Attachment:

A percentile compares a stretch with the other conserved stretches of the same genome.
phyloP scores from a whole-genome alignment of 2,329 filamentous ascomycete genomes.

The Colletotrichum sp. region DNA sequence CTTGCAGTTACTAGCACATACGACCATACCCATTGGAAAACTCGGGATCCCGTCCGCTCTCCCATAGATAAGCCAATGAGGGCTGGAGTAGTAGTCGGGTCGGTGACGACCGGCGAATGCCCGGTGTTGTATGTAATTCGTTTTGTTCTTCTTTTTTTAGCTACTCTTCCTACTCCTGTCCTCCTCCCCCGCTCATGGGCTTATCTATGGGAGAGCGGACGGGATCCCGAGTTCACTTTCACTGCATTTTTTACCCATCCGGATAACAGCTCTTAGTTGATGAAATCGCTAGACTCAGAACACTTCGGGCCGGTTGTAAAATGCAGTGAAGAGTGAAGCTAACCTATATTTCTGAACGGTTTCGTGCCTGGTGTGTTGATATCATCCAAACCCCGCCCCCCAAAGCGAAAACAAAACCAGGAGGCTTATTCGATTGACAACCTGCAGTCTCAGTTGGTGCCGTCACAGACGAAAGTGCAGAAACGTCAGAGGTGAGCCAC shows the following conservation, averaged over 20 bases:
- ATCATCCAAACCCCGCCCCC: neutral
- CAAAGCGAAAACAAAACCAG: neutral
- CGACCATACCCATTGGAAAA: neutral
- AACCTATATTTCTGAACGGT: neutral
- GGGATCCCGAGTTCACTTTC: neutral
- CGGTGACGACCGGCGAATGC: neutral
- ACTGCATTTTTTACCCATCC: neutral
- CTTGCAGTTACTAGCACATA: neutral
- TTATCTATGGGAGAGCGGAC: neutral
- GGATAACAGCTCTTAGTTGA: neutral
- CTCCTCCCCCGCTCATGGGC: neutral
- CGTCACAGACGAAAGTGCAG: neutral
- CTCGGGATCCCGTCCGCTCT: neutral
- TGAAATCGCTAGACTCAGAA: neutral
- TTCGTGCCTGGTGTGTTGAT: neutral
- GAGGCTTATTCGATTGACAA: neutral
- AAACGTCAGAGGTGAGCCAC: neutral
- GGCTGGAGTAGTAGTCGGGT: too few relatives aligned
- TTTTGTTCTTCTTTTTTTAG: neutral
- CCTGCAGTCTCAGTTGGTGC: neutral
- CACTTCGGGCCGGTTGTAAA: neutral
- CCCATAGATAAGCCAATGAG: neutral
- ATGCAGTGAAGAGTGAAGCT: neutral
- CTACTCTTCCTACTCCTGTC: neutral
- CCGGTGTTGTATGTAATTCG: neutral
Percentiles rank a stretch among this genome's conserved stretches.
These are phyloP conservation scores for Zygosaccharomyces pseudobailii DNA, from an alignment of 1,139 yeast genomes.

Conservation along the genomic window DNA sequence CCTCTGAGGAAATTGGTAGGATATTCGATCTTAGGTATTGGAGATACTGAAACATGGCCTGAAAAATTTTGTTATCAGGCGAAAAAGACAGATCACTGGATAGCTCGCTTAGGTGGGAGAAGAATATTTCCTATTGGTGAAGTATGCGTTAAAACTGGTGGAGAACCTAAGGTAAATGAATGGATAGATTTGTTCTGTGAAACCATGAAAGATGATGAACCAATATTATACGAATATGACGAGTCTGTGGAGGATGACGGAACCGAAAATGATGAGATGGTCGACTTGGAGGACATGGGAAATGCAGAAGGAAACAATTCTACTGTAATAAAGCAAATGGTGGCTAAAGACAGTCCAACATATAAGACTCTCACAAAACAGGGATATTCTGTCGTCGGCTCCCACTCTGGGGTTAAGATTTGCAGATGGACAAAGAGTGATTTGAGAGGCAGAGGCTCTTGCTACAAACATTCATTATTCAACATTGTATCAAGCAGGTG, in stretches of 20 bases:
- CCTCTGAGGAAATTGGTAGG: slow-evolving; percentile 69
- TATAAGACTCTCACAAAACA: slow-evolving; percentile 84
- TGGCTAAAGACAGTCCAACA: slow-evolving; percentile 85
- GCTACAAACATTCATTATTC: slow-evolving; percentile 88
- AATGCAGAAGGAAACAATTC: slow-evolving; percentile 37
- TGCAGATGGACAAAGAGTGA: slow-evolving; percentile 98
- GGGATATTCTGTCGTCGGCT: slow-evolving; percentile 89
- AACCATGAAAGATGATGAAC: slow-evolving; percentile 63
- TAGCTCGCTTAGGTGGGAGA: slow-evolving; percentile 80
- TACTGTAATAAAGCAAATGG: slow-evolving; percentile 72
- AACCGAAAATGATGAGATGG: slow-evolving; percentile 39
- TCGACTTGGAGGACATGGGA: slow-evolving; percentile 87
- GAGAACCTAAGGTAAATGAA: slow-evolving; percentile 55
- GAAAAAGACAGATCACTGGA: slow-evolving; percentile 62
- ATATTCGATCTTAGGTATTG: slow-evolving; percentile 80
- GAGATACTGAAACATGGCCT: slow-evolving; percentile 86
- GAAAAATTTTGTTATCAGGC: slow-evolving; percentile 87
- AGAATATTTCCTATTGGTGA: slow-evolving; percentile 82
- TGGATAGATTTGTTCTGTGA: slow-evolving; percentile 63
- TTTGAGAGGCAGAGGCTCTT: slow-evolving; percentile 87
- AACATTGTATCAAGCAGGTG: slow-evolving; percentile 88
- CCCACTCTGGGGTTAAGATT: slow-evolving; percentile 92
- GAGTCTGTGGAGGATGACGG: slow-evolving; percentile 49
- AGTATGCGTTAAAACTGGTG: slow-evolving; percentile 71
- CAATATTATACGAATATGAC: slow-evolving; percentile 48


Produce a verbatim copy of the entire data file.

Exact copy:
A percentile compares a stretch with the other conserved stretches of the same genome.
phyloP scores from a whole-genome alignment of 2,329 filamentous ascomycete genomes.

The Colletotrichum sp. region DNA sequence CTTGCAGTTACTAGCACATACGACCATACCCATTGGAAAACTCGGGATCCCGTCCGCTCTCCCATAGATAAGCCAATGAGGGCTGGAGTAGTAGTCGGGTCGGTGACGACCGGCGAATGCCCGGTGTTGTATGTAATTCGTTTTGTTCTTCTTTTTTTAGCTACTCTTCCTACTCCTGTCCTCCTCCCCCGCTCATGGGCTTATCTATGGGAGAGCGGACGGGATCCCGAGTTCACTTTCACTGCATTTTTTACCCATCCGGATAACAGCTCTTAGTTGATGAAATCGCTAGACTCAGAACACTTCGGGCCGGTTGTAAAATGCAGTGAAGAGTGAAGCTAACCTATATTTCTGAACGGTTTCGTGCCTGGTGTGTTGATATCATCCAAACCCCGCCCCCCAAAGCGAAAACAAAACCAGGAGGCTTATTCGATTGACAACCTGCAGTCTCAGTTGGTGCCGTCACAGACGAAAGTGCAGAAACGTCAGAGGTGAGCCAC shows the following conservation, averaged over 20 bases:
- ATCATCCAAACCCCGCCCCC: neutral
- CAAAGCGAAAACAAAACCAG: neutral
- CGACCATACCCATTGGAAAA: neutral
- AACCTATATTTCTGAACGGT: neutral
- GGGATCCCGAGTTCACTTTC: neutral
- CGGTGACGACCGGCGAATGC: neutral
- ACTGCATTTTTTACCCATCC: neutral
- CTTGCAGTTACTAGCACATA: neutral
- TTATCTATGGGAGAGCGGAC: neutral
- GGATAACAGCTCTTAGTTGA: neutral
- CTCCTCCCCCGCTCATGGGC: neutral
- CGTCACAGACGAAAGTGCAG: neutral
- CTCGGGATCCCGTCCGCTCT: neutral
- TGAAATCGCTAGACTCAGAA: neutral
- TTCGTGCCTGGTGTGTTGAT: neutral
- GAGGCTTATTCGATTGACAA: neutral
- AAACGTCAGAGGTGAGCCAC: neutral
- GGCTGGAGTAGTAGTCGGGT: too few relatives aligned
- TTTTGTTCTTCTTTTTTTAG: neutral
- CCTGCAGTCTCAGTTGGTGC: neutral
- CACTTCGGGCCGGTTGTAAA: neutral
- CCCATAGATAAGCCAATGAG: neutral
- ATGCAGTGAAGAGTGAAGCT: neutral
- CTACTCTTCCTACTCCTGTC: neutral
- CCGGTGTTGTATGTAATTCG: neutral
Percentiles rank a stretch among this genome's conserved stretches.
These are phyloP conservation scores for Zygosaccharomyces pseudobailii DNA, from an alignment of 1,139 yeast genomes.

Conservation along the genomic window DNA sequence CCTCTGAGGAAATTGGTAGGATATTCGATCTTAGGTATTGGAGATACTGAAACATGGCCTGAAAAATTTTGTTATCAGGCGAAAAAGACAGATCACTGGATAGCTCGCTTAGGTGGGAGAAGAATATTTCCTATTGGTGAAGTATGCGTTAAAACTGGTGGAGAACCTAAGGTAAATGAATGGATAGATTTGTTCTGTGAAACCATGAAAGATGATGAACCAATATTATACGAATATGACGAGTCTGTGGAGGATGACGGAACCGAAAATGATGAGATGGTCGACTTGGAGGACATGGGAAATGCAGAAGGAAACAATTCTACTGTAATAAAGCAAATGGTGGCTAAAGACAGTCCAACATATAAGACTCTCACAAAACAGGGATATTCTGTCGTCGGCTCCCACTCTGGGGTTAAGATTTGCAGATGGACAAAGAGTGATTTGAGAGGCAGAGGCTCTTGCTACAAACATTCATTATTCAACATTGTATCAAGCAGGTG, in stretches of 20 bases:
- CCTCTGAGGAAATTGGTAGG: slow-evolving; percentile 69
- TATAAGACTCTCACAAAACA: slow-evolving; percentile 84
- TGGCTAAAGACAGTCCAACA: slow-evolving; percentile 85
- GCTACAAACATTCATTATTC: slow-evolving; percentile 88
- AATGCAGAAGGAAACAATTC: slow-evolving; percentile 37
- TGCAGATGGACAAAGAGTGA: slow-evolving; percentile 98
- GGGATATTCTGTCGTCGGCT: slow-evolving; percentile 89
- AACCATGAAAGATGATGAAC: slow-evolving; percentile 63
- TAGCTCGCTTAGGTGGGAGA: slow-evolving; percentile 80
- TACTGTAATAAAGCAAATGG: slow-evolving; percentile 72
- AACCGAAAATGATGAGATGG: slow-evolving; percentile 39
- TCGACTTGGAGGACATGGGA: slow-evolving; percentile 87
- GAGAACCTAAGGTAAATGAA: slow-evolving; percentile 55
- GAAAAAGACAGATCACTGGA: slow-evolving; percentile 62
- ATATTCGATCTTAGGTATTG: slow-evolving; percentile 80
- GAGATACTGAAACATGGCCT: slow-evolving; percentile 86
- GAAAAATTTTGTTATCAGGC: slow-evolving; percentile 87
- AGAATATTTCCTATTGGTGA: slow-evolving; percentile 82
- TGGATAGATTTGTTCTGTGA: slow-evolving; percentile 63
- TTTGAGAGGCAGAGGCTCTT: slow-evolving; percentile 87
- AACATTGTATCAAGCAGGTG: slow-evolving; percentile 88
- CCCACTCTGGGGTTAAGATT: slow-evolving; percentile 92
- GAGTCTGTGGAGGATGACGG: slow-evolving; percentile 49
- AGTATGCGTTAAAACTGGTG: slow-evolving; percentile 71
- CAATATTATACGAATATGAC: slow-evolving; percentile 48